Once your marketing systems are in place (and preferably you have some opt-in forms and an email autoresponder set up ready to welcome in your new readers long-term), you just have to start writing blog posts. The more posts you do, the faster you’ll grow, OR if you do a few super high-quality posts, you’ll probably still grow really fast. The important thing is that your posts actually help people and give your readers at least once piece of actionable advice to take away.

For Resilient I decided to do one whole month of extreme blogging and ended up writing 5 blog posts a day (yes, five separate, unique blog posts) for 30 days, or 150 new blog posts by the end of it. In total we have about 200 blog posts now. I spent maybe 3-5 hours a day writing the posts, and that was pretty much the only thing I did. (Also, make sure you have awesome vertical graphics with your post name and related photo to promote them in a pin!).

It may take a few months for your posts to actually start getting traction on Pinterest and for you to see a major increase in readers.

How Long Should Your Blog Posts Be?

These blog posts were pretty short actually, about 300-500 words each.  I realized that for my audience, reading a 2,000 word post about everything they need to know would just be too overwhelming. So I wrote short posts with usually one key takeaway or action that they could take to see a difference in their lives.

The length of your blog posts depends completely on your audience. Meet your readers where they are. Your audience might LOVE super long, in-depth guides as blog posts. You can also test out posts of different lengths to see what your readers prefer. Also, this whole strategy depends on whether your people even use Pinterest and there are relevant group boards for your topic (which you can search for using PinGroupie and then message or tag the board owner to politely ask for an invitation to pin to that board).

So, a quick recap:

1. Start with a few helpful blog posts on your site with nice Pinterest-style graphics (like at the top of this post)
2. Join group boards on Pinterest related to your blog niche with Pin Groupie (5-20 is good)
3. Use Tailwind to pin your blog posts and other related pins every day to group boards and your own boards (can do as many as 20-40+ repins per day, make sure you follow the rules for each group board though. Each board might allow only 3 pins per day)
4. Write a whole bunch of good blog posts now that your basic system is set up
5. Keep marketing them with Pinterest
6. Use opt-in forms on your site to get your new readers on your email list where you can continue a relationship with them 🙂

Where to from Here?

I’m currently trying this strategy of how to grow a blog in different industries (for Katie Harp Creative, my lifestyle blog, and more) to see how it does.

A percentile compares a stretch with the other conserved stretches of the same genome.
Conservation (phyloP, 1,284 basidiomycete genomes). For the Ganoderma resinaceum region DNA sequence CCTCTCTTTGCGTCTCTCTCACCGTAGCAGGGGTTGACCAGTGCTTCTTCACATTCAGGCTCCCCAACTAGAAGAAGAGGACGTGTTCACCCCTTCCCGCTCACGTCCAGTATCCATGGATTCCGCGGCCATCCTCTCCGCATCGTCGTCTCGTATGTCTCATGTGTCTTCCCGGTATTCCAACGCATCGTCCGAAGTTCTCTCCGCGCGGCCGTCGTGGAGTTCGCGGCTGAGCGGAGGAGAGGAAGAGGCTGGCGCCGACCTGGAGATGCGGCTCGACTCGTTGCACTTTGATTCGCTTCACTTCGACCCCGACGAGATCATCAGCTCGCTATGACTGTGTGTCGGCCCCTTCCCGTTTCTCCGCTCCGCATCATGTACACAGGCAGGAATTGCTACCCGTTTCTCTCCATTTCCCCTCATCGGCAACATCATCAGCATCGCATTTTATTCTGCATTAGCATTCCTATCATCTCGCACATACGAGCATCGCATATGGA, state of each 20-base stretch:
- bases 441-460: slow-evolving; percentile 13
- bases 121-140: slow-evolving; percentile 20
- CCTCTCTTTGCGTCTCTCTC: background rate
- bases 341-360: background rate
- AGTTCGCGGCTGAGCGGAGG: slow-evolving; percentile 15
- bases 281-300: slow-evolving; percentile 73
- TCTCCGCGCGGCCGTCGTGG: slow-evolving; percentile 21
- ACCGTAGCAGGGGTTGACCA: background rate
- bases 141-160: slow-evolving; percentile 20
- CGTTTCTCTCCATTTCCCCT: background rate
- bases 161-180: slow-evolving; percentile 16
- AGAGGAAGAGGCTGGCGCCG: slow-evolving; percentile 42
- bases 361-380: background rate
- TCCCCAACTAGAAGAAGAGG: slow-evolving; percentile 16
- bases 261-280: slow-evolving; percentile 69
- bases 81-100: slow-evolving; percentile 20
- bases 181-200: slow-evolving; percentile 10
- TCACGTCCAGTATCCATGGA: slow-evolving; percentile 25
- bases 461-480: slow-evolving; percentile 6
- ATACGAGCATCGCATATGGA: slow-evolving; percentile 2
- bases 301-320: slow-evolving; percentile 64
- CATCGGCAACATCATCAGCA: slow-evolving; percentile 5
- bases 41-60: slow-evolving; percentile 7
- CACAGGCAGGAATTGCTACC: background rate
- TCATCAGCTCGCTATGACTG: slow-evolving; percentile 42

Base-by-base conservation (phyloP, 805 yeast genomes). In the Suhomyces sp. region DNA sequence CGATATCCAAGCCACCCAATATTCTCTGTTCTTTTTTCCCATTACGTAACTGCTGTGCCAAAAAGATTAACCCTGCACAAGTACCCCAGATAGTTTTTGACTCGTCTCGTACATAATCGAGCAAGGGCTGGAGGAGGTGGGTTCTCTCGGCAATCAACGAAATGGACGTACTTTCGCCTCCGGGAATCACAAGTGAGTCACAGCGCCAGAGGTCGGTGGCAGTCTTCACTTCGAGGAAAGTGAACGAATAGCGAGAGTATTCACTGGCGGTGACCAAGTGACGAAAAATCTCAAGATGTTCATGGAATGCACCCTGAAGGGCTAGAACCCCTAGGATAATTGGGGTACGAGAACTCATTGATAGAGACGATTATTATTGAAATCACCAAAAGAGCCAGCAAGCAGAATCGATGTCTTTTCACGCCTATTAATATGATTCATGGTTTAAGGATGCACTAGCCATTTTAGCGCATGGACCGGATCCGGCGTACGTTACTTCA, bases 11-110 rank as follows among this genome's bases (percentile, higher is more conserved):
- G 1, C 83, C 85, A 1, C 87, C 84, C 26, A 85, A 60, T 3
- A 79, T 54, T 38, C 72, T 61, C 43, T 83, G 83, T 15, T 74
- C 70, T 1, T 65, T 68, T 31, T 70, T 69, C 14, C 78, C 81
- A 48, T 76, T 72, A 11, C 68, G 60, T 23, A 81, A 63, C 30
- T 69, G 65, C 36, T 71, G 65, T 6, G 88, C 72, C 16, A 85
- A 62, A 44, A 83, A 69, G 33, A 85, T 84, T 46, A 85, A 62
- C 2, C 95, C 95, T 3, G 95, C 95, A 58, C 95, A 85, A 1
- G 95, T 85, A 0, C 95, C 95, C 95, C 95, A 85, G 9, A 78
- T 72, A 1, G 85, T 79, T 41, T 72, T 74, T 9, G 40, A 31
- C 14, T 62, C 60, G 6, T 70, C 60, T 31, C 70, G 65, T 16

It’s worth giving this a try since Tailwind is low-priced to start and Pinterest and Pin Groupie are completely free. 🙂 All it takes is a lot of hard work and writing (I estimate that I wrote more than 50,000 words in that one month of mass blogging… obviously you don’t have to condense the blog posts into that short of a time frame. Also if I had done more keyword research I probably could have just made a handful of blog posts that I KNEW would be popular instead of a ton of random posts).

To learn more about growing your blog with Pinterest, check out our course Pinsaurus.

If you’d like even more styled stock photos and design templates, be sure to check out our membership!

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6 Comments

  1. Do you have a bio posted somewhere- I checked out resilient and it looks great but the one thing I always look for for credibility is the bio. I am stoked on your success for you and would love to know more about you

  2. Hi,

    Love the idea of posting about mental health.

    I run a blog based around multiple sclerosis, which is not considered a mental illness, it most certainly affects the brain.

    It can impact hugely on cognitive ability, memory and self-awareness.

  3. I’m glad I found this post. I started a mental health blog as part of my 2017 New Years resolution but I’m struggling to get traction with it. I’m hoping in time I’ll start to get more traffic from Pinterest. I’m in EBA right now but it’s hard when you’re just starting out to tell if what you’re doing is working or not. Anyways, it was inspiring to see someone in the mental health niche has been able to find success.

  4. That’s awesome Faith! 🙂 It can definitely take a while to start seeing results, so don’t get discouraged if things don’t happen as quickly as you expect 🙂